10 helpful links you should visit!
As part of my daily routine, I scan dozens of blogs, visit a handful of Facebook groups and skim through Twitter. The goal: find the most helpful resources, tools, and articles that I can share with my teacher friends (that’s you!).
Here are my top 10 links for August 2019!
1. Explore art using Augmented Reality (AR) – this is a pretty sweet project from the Google Arts and Culture team. Art teachers should definitely check it out!
- Requires Android or iOS device
- Download Arts & Culture app and click on the camera icon
- Like pokemon-go for art!
2. Meet the 2019 Google Science Fair Winners! – these students are incredible! Use this article as an inspiration for your STEM students!
- 24 finalist from 14 countries
- The Google Science Fair Grand Prize winner, Fionn Ferreira, is from Ireland. He found a novel approach to removing microplastics from water.
3. 10 Ways to use Emoji in the Classroom – July 17 was world emoji day! I wrote this blog post to help you celebrate!
- My favorite emoji extension (Emoji Keyboard by Joypixels)
- Add emoji to your Google Calendar events
- Use emoji to add flair to Google classroom
- Use emoji to identify Google Drive folders
4. Technology integration is a major stress factor for college professors – While I mostly support K-12 teachers, I have worked with universities as well. Let’s help our higher Ed friends embrace technology!
- 500 US professors. The study commissioned by D2L
- Only 30% of college professors felt equipped to help prepare students for the modern workforce
- 60% of respondents felt comfortable using technology to share course materials, grade student essays and detect plagiarism
- 60% percent of lecturers say they have experienced stress based on institutional pressure to use technology
- A generational gap appears between professors 55+ and those under age 55
- Institutional support appears to be a big issue with a majority of respondents indicating they don’t receive adequate training or tech support.
5. Thoughts on the Google Classroom Gradebook – This opinion piece from Alice Keeler includes some good questions to ask yourself as you set up your courses for the new year.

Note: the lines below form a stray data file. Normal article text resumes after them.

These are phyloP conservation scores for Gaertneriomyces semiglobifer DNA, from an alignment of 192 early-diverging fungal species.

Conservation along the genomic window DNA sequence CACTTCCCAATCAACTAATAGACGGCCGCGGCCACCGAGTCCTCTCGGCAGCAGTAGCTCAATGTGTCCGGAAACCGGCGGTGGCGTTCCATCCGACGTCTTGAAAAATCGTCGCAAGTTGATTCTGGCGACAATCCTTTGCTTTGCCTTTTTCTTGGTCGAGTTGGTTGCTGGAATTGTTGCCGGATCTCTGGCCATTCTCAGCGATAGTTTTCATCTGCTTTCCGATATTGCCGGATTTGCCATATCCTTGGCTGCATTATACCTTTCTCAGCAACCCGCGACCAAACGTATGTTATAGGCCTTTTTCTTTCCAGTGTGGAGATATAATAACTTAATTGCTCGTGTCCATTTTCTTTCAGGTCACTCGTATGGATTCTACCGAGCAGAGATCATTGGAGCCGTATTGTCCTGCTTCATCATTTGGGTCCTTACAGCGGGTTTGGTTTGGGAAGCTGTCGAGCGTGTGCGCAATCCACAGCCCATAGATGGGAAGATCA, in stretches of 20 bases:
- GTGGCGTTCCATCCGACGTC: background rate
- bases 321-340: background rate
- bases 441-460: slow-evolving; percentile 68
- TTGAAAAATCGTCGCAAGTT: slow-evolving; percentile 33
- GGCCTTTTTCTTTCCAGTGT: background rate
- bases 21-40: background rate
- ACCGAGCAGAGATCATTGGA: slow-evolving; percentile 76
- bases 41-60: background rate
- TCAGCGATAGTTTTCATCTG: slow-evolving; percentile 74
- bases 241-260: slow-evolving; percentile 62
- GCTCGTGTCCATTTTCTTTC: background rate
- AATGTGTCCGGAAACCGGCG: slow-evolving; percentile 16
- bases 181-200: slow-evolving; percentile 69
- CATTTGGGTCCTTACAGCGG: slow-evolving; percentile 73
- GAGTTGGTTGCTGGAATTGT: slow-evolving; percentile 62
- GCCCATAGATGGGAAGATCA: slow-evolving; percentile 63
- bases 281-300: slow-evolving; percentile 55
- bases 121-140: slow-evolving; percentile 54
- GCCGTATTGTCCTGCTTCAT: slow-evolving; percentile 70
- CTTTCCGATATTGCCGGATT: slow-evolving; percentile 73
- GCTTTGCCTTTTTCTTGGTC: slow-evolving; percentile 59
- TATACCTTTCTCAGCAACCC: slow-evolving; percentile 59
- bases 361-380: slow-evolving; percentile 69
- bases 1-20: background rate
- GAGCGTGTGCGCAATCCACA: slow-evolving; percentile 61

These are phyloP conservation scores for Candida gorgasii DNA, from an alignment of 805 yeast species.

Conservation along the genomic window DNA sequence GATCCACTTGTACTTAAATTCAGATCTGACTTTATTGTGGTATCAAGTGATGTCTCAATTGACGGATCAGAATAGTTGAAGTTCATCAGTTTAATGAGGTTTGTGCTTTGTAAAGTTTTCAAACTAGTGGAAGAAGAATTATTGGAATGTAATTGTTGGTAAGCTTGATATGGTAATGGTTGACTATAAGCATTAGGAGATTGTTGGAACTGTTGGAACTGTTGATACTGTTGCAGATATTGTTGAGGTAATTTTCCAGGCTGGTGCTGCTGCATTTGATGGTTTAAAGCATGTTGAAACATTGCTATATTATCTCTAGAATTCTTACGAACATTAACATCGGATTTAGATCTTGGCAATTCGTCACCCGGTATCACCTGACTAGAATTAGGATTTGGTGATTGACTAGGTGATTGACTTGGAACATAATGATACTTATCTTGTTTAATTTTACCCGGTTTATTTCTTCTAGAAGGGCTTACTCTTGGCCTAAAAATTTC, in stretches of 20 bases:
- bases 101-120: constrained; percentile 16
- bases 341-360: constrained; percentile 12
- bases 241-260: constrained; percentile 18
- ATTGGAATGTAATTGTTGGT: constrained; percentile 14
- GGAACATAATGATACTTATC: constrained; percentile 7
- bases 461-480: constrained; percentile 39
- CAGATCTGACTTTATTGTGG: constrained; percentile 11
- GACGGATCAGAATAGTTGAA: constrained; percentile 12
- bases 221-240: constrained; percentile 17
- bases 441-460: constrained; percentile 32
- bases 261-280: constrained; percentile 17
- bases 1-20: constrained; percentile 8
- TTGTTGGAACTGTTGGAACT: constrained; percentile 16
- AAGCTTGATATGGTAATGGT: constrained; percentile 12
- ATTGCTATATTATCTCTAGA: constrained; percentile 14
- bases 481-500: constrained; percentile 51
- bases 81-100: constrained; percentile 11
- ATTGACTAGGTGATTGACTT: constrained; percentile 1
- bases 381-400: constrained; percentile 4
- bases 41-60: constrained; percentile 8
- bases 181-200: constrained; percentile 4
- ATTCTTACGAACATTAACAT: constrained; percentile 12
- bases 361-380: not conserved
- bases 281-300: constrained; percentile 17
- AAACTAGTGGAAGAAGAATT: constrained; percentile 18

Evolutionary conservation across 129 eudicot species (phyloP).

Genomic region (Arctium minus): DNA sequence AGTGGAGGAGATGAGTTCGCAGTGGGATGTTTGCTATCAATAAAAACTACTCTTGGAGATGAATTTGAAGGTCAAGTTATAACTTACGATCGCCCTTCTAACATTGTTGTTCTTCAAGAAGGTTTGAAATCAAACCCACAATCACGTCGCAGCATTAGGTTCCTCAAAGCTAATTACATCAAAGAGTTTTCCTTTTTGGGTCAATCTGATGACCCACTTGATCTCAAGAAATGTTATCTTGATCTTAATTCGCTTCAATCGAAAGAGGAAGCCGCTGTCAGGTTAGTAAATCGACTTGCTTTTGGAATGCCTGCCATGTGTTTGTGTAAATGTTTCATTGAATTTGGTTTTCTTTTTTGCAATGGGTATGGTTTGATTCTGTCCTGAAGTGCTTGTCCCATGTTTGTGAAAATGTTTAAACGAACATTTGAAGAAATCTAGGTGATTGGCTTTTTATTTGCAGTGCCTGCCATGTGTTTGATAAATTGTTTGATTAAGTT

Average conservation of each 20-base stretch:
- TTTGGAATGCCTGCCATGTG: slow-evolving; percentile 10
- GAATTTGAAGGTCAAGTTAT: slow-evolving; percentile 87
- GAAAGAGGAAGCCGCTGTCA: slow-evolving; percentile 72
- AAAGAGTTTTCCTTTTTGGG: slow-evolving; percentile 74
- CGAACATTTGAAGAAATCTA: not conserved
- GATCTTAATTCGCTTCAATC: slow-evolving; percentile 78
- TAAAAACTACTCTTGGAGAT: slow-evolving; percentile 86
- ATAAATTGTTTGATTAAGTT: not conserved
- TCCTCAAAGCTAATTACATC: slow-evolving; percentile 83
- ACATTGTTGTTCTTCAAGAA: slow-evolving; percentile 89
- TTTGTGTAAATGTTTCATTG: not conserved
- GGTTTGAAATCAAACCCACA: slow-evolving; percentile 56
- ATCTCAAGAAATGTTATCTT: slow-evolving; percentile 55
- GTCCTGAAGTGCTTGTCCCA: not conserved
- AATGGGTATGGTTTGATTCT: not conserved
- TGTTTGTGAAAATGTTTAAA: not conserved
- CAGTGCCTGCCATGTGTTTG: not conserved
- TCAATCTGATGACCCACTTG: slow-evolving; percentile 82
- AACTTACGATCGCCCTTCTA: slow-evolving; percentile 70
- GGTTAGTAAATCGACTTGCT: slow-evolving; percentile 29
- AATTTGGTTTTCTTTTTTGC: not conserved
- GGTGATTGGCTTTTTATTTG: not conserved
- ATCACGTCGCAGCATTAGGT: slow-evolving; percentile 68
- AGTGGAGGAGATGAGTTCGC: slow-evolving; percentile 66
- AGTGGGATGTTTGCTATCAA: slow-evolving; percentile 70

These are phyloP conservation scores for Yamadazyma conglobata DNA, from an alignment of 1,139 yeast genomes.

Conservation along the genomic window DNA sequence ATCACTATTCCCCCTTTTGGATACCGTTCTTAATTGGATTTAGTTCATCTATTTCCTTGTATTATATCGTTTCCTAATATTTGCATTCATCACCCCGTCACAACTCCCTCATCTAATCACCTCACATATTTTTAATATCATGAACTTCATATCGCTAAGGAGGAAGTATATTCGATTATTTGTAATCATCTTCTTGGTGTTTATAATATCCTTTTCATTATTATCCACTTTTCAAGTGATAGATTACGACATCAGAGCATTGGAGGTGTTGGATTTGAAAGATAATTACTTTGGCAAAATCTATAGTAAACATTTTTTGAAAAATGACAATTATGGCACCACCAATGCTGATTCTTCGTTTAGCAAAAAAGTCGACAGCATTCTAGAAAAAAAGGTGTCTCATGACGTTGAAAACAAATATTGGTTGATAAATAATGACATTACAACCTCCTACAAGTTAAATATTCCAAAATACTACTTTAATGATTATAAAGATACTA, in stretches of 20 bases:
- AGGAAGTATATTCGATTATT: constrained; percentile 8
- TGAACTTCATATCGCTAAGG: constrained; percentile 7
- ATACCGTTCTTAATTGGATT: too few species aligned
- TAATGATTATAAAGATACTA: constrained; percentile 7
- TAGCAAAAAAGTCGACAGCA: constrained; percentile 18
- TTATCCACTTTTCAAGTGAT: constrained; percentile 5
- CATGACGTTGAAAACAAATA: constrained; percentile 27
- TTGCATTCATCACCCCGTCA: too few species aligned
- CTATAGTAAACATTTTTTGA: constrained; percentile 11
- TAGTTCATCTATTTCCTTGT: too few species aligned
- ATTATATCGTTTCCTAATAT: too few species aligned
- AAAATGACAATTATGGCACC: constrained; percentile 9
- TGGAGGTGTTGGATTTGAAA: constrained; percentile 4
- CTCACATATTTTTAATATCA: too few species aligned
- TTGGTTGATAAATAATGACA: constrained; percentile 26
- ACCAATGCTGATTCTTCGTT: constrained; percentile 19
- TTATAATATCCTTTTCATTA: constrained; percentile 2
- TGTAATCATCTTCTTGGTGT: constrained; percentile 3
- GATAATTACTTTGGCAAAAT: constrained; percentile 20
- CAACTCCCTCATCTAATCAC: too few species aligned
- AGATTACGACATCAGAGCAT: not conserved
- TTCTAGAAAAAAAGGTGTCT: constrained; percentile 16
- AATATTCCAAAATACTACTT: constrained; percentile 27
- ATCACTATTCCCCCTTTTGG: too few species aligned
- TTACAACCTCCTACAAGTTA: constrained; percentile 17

- Alice does NOT like the new Classroom gradebook
- Wants classroom to focus on feedback, not scores
- Recommends creating your own gradebook (of sorts) in sheets or using your district gradebook.
- “Yes, it is easier to just roll with the bad math calculations in Google Classroom. It’s a pain to do double entry. However, did you become a teacher to distribute points or do what is best for students?”
6. Rubric Repair – If you plan on using the new rubric feature in Google Classroom I recommend listening to this episode of the Cult of Pedagogy podcast.
- Measure what really matters.
- Weigh criteria appropriately
- Check your math
7. Chromebook Getter Add-on – This Google Sheets add-on will help IT admins manage and organize district Chromebooks. If you have been using the Chromebook Inventory add-on (discontinued), this is your replacement!
- New Chromebook management add-on for Google Sheets
- Replaces Chromebook inventory as a free solution
8. LearnZillion – Math and ELA teachers should check out the free lessons in the LearnZillion database which integrates with Google Classroom!
- Thousands of short video lessons with resources and activities
9. Chromebook Quiz: use this as a self-assessment to see how well your students can navigate their Chromebook
- Works with locked quiz mode
- Can be used as formative or summative
10. 8 new Google features for the new school year – This simple graphic recaps 8 major updates announced for the coming school year. Feel free to snag this image from my Insta accout and share it with the teachers at your school!